No yielding to oppression
Thousands of Copts staged a sit-in and demonstrated at St Samaan’s to protest the detention of the seven men and demand their release. MPs Heidar Boghdadi and Mohamed Ragab joined Father Samaan’s efforts to have the men released, contacting top officials—up to the presidency—in the process. After several postponements, the seven men were freed last Wednesday.
Father Samaan led the congregation in an ardent prayer of thanksgiving, saying God had responded to the prayers and fast of Muqqattam’s Copts. MP Boghdadi, who had staunchly supported the Muqattam people throughout the crisis, said that these people had indeed worked a miracle by refusing to give up their rights or yield to oppression. The seven men, he said, were released a fortnight following their arrest which, according to the emergency law, could only have been contested 30 days later.

Only through the president
Father Botrous, another priest at Muqqattam, noted that the detainees had been severely wronged, their only crime having been a persistence in exercising their rights. For this, he said, they were humiliated, imprisoned, abused, and threatened. It took an appeal to President Mubarak to have them freed. Can Copts only attain their rights in their homeland through presidential intervention? he asked. He joined countless others when he demanded a fair, humane handling of cases of disappearance of Coptic women, in line with the principles of equality and full citizenship and human rights for all.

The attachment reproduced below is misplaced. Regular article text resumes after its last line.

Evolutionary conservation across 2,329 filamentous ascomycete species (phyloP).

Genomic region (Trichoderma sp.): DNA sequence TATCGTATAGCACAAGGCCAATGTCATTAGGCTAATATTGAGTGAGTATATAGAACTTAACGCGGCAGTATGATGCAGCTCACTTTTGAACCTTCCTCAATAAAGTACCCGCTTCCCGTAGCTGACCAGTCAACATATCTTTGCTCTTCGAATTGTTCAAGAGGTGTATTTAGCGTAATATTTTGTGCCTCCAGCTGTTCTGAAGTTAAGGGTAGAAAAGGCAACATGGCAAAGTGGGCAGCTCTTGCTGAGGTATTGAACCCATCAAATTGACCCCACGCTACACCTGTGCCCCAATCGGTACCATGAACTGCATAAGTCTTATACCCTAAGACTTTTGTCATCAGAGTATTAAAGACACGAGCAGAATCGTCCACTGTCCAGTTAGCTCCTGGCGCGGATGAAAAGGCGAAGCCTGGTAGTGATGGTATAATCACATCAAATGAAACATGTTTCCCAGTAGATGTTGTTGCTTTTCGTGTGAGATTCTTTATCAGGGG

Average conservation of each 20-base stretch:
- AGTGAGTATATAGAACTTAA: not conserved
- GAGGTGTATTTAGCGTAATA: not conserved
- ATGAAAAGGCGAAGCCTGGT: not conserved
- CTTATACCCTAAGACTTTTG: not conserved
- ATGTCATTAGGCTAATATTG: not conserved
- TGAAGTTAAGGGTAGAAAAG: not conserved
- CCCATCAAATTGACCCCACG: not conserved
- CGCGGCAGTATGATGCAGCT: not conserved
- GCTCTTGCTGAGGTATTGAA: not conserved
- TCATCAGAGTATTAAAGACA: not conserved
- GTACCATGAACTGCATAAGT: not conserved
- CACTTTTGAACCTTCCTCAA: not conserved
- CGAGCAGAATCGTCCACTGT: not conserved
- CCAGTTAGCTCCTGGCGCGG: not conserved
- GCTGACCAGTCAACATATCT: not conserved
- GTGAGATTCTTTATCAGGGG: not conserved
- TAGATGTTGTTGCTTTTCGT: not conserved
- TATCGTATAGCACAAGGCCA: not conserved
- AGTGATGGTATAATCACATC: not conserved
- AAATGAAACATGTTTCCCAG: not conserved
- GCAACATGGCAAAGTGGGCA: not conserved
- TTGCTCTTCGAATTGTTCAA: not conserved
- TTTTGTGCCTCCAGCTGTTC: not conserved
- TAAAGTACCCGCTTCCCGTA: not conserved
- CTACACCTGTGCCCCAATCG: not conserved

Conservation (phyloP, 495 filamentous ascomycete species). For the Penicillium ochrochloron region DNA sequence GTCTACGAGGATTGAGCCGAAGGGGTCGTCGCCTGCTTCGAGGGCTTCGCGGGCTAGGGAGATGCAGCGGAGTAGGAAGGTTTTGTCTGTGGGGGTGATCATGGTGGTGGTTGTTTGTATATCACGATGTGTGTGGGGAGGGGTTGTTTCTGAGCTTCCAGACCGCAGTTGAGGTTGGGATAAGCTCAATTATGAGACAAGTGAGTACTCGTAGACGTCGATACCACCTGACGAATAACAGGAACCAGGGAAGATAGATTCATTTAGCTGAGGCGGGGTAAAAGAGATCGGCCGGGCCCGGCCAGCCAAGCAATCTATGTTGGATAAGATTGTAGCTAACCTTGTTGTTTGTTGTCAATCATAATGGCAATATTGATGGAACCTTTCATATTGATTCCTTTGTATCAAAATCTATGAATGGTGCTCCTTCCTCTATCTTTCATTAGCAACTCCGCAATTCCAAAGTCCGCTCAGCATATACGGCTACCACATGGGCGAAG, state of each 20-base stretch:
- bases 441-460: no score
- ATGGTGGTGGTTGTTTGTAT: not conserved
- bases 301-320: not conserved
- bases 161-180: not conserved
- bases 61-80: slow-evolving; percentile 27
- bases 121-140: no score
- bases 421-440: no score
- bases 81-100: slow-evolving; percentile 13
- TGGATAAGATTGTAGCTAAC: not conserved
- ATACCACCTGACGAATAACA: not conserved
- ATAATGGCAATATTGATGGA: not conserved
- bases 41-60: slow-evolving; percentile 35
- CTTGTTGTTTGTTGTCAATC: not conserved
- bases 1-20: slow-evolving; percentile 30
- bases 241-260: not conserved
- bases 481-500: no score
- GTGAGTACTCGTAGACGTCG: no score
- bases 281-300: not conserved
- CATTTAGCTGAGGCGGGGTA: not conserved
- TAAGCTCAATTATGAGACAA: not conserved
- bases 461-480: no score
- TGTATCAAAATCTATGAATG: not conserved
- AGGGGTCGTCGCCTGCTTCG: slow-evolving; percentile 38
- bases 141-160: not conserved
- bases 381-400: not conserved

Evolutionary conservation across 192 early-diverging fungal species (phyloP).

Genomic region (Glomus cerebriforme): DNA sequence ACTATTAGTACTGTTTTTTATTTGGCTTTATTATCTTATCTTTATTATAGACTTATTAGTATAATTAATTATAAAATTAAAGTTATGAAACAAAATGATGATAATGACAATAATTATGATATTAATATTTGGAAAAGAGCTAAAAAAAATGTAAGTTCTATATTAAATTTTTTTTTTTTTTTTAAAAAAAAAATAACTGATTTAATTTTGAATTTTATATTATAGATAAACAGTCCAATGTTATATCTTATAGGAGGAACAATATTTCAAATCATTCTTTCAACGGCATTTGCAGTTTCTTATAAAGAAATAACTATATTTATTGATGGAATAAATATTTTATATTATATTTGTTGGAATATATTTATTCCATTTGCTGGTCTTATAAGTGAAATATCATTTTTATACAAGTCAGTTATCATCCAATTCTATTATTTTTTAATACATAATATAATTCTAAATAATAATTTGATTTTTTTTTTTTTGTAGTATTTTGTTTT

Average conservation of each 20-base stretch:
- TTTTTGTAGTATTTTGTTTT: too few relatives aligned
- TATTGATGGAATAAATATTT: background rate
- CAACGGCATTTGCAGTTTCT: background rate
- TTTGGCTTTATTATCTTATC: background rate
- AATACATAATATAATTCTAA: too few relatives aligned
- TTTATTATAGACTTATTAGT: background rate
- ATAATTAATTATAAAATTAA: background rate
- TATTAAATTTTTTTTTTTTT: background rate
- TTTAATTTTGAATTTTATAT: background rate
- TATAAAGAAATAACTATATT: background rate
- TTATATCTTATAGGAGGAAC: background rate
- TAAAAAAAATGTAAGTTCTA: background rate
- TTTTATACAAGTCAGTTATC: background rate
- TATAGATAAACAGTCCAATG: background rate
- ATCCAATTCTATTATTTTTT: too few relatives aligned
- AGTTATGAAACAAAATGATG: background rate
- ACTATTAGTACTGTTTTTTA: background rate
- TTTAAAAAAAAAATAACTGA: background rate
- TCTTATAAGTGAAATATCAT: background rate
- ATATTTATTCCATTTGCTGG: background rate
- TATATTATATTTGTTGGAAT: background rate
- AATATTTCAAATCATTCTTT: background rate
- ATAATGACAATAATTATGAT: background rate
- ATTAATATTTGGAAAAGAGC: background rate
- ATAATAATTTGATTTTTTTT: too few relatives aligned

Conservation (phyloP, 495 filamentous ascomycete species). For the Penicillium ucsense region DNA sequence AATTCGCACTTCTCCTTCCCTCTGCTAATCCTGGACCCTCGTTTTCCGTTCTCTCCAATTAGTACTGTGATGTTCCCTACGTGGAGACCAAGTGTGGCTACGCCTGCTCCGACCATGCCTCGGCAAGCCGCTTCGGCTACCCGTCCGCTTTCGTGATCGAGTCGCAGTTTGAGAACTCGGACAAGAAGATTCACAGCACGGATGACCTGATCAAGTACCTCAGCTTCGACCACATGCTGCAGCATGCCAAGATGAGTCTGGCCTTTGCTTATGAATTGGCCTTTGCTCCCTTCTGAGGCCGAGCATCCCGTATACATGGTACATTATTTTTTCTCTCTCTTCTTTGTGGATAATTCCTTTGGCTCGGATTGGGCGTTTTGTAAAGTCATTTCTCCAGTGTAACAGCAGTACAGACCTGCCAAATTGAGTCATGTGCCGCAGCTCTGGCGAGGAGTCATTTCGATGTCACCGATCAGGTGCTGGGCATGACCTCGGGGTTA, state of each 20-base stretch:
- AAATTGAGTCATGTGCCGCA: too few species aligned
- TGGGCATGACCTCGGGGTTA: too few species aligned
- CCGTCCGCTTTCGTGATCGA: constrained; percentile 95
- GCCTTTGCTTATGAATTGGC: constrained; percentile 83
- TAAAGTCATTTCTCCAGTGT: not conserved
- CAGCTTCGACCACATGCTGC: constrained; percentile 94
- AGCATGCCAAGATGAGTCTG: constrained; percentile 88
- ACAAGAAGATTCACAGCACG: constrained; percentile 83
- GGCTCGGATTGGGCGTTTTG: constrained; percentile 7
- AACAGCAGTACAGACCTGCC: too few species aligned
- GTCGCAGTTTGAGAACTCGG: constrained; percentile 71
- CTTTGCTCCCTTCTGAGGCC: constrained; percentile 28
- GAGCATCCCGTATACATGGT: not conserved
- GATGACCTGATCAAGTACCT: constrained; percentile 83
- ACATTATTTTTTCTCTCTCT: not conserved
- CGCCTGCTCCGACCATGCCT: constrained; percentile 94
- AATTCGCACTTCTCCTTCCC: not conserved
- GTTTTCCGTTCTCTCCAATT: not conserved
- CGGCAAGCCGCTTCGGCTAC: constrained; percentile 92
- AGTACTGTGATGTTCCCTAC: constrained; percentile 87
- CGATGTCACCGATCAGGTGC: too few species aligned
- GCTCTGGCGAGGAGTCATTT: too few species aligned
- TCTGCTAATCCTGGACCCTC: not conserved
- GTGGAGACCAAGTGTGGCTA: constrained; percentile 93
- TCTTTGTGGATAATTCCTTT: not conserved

Watani talked to Maher Makram. “When my sister disappeared last July, he said, and we were informed she had married and converted to Islam, we were not allowed to see or contact her. We thus felt she must have been abducted, but there was nothing we could do, even though we did try to find out where she could be. Then along came Mohamed Abdel-Alim and haggled with us over a sum of money to tell us of her whereabouts. We headed, together with the other men, to the address he gave us, which lay in an overcrowded popular district with no street signs or house numbers. When we asked for Zaki’s house it turned out everyone in the street knew about our sister and they told us ‘She came of her own accord.’ I said all we wanted was to be assured of that; once we could hear her say so, she was free to do as she wished. One of the neighbours helped me get into contact with Dimiana over my cell phone. I told her not to worry about any maltreatment if she wished to come back; not a hair of her head will be touched. She broke down and cried saying: ‘O my brother I am lost. Leave me alone; I’m no good now.’ At that point I could hear her husband shouting, and she said: ‘Let me talk to my brother’ but the connection was cut.